As the January 31 deadline for Self Assessment tax returns approaches, the UK's tax body, HM Revenue and Customs (HMRC), is sounding an alarm about a growing wave of scams targeting Self Assessment customers. This surge in fraudulent activity has seen fraudsters impersonating HMRC staff through various means, from emails to text messages and phone calls.
In this article, we'll delve into the rising threat of self-assessment scams and phishing, highlighting the tactics used by scammers and offering tips to protect yourself from falling victim to these schemes. We'll also explore a notable case of an Indonesian scammer who targeted HMRC.
The Escalation of Self Assessment Scams
In recent years, there has been a concerning escalation in Self Assessment scams. With approximately 12 million people expected to submit their Self Assessment tax returns for the 2022/2023 tax year by the January 31, 2024, deadline, fraudsters are exploiting this opportunity to impersonate HMRC and deceive taxpayers.
The scams take various forms, including fake rebate offers and threats of immediate arrest for alleged tax evasion. These scams are becoming increasingly sophisticated and convincing, often closely mimicking legitimate HMRC communications.
Scammers have become adept at employing tactics that closely resemble genuine HMRC communications. They employ a range of methods, including sending fake text messages, emails, phone calls, and even WhatsApp messages.
The aim is to entice or intimidate the recipient into providing personal details, transferring money, or visiting malicious websites. Many of these phishing attempts use official logos and language, making it challenging for individuals to distinguish between real and fraudulent communications.
Myrtle Lloyd, HMRC's Director General for Customer Services, emphasises the need for vigilance and offers valuable advice: "Unexpected contacts like these should set alarm bells ringing, so take your time and check HMRC scams advice on GOV.UK."
The Indonesian Scammer and International Cooperation
In a notable case, an Indonesian scammer was successfully captured after an investigation by HMRC's cybercrime team, working in collaboration with the Indonesian National Police (INP), the Royal Canadian Mounted Police (RCMP), the Federal Bureau of Investigation (FBI), and the Australian Federal Police (AFP).
This 36-year-old individual, whose name remains undisclosed, was tracked down for selling phishing kits to cybercriminals targeting UK taxpayers.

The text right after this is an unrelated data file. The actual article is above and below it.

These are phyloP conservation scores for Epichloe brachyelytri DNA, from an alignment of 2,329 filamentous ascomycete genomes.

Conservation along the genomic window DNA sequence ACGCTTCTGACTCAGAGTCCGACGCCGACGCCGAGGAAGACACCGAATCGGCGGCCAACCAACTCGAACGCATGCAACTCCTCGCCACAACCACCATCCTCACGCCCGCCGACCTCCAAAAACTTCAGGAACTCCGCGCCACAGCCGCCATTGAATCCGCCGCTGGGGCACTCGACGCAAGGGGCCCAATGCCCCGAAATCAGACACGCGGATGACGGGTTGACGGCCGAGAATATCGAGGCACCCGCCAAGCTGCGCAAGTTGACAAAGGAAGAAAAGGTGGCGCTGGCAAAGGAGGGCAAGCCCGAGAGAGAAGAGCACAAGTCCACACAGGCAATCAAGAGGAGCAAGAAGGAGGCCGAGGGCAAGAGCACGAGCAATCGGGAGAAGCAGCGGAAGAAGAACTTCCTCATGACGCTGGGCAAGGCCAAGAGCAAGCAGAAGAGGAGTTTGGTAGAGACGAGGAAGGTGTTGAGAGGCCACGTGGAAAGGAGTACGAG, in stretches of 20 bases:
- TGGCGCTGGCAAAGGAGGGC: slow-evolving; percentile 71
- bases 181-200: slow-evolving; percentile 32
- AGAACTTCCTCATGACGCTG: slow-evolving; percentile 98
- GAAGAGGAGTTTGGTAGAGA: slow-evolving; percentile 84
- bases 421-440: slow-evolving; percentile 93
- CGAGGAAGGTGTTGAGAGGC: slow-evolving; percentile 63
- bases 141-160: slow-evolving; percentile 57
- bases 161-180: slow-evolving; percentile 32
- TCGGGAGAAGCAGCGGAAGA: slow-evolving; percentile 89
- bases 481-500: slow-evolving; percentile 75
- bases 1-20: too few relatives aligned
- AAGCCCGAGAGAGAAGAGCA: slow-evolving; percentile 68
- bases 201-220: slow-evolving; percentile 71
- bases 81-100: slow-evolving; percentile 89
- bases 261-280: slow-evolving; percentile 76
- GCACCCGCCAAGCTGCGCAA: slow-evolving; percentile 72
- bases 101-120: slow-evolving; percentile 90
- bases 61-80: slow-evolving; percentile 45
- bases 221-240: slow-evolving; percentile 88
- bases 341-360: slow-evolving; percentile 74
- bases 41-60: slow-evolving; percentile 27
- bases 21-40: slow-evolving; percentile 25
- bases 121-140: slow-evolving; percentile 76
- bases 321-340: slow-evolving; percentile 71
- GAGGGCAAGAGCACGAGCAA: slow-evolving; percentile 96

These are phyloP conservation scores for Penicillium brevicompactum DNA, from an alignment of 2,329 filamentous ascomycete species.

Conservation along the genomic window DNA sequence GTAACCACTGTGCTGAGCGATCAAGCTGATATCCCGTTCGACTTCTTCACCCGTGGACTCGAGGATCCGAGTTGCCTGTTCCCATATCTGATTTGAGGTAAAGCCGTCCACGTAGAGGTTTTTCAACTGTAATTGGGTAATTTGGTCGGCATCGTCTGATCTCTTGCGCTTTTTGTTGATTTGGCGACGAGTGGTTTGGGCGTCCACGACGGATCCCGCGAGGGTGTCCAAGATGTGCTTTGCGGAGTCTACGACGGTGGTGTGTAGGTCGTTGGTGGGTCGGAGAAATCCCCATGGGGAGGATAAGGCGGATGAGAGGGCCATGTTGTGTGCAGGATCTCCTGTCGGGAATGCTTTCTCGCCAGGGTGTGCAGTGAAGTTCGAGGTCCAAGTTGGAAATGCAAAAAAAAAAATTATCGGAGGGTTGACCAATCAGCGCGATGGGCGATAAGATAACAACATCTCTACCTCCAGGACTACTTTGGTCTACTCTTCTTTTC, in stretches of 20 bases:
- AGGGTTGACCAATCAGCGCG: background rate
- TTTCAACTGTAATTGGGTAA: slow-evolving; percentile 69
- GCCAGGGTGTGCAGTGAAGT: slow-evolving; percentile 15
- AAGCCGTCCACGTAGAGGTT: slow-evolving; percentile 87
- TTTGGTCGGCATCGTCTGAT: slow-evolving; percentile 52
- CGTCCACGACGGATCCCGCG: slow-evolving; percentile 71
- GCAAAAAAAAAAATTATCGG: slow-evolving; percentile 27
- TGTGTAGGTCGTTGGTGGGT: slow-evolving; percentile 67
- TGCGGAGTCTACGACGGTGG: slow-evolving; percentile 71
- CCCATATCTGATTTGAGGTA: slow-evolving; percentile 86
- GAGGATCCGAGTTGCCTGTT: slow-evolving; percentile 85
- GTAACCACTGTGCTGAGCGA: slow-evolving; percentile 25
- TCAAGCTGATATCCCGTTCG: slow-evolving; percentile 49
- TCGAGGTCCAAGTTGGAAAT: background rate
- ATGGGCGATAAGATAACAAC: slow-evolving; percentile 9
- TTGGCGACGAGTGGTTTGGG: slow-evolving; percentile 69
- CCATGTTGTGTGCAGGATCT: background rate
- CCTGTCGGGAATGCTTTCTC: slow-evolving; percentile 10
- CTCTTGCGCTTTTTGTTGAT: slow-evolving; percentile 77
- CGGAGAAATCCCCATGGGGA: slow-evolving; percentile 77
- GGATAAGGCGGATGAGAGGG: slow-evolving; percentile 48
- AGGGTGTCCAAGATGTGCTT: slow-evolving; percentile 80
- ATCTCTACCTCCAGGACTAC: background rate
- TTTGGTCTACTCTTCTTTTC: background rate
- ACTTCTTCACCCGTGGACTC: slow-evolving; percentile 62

These phishing kits contain software tools like readymade templates and scripts that scammers use to create fake websites that closely mimic legitimate organisations, including HMRC.
Fraudsters tend to target individuals they believe are likely to interact with HMRC over tax matters.
New Self Assessment customers may be particularly vulnerable, as they are less familiar with legitimate HMRC communications and may fall for phishing links or reveal personal information to cybercriminals.
The statistics reveal a concerning trend; between August 2021 and August 2022, HMRC's Customer Protection Team received a total of 181,296 referrals of suspicious contact.
Furthermore, HMRC responded to more than 55,000 phone scams in the last year, a stark contrast to the 425 reports it received in April 2020.
HMRC's Proactive Response to Self Assessment Scams
In response to this surge in scams, HMRC has taken action against criminals. The tax body has been collaborating with telecom providers and Ofcom to take down 48 phone numbers used in HMRC-related phone scams.
Additionally, they reported over 10,500 malicious websites for takedown, aiming to protect the public from fraudulent activities.
HMRC provides essential guidance to protect both new and existing Self Assessment customers from scams:
- Be wary of communications through WhatsApp, as HMRC does not use this platform.
- Be cautious if you receive a QR code from HMRC or if you're asked to use gift or payment vouchers.
- HMRC will never threaten arrest or leave voicemails regarding legal action. Treat such messages as red flags.
To learn more about Self Assessment Tax Return, visit our “Understanding Self-Assessment Tax: FAQs for Landlords in the UK” article.
Reporting Suspicious Activity
HMRC encourages all customers to report any suspicious activity. Reporting such activity is crucial in aiding the authorities' efforts to combat scammers.
You can report suspicious texts to 60599, forward suspicious emails to firstname.lastname@example.org, and report tax scam phone calls on GOV.UK. If you've been a victim, report it to Action Fraud.
By staying informed about the tactics used by scammers and following HMRC's advice, you can better protect yourself from falling prey to Self Assessment scams and phishing attempts.
Remember that legitimate tax authorities will not contact you via messaging apps, request QR codes, or threaten you with arrest, and be cautious of unsolicited communications related to your tax affairs.
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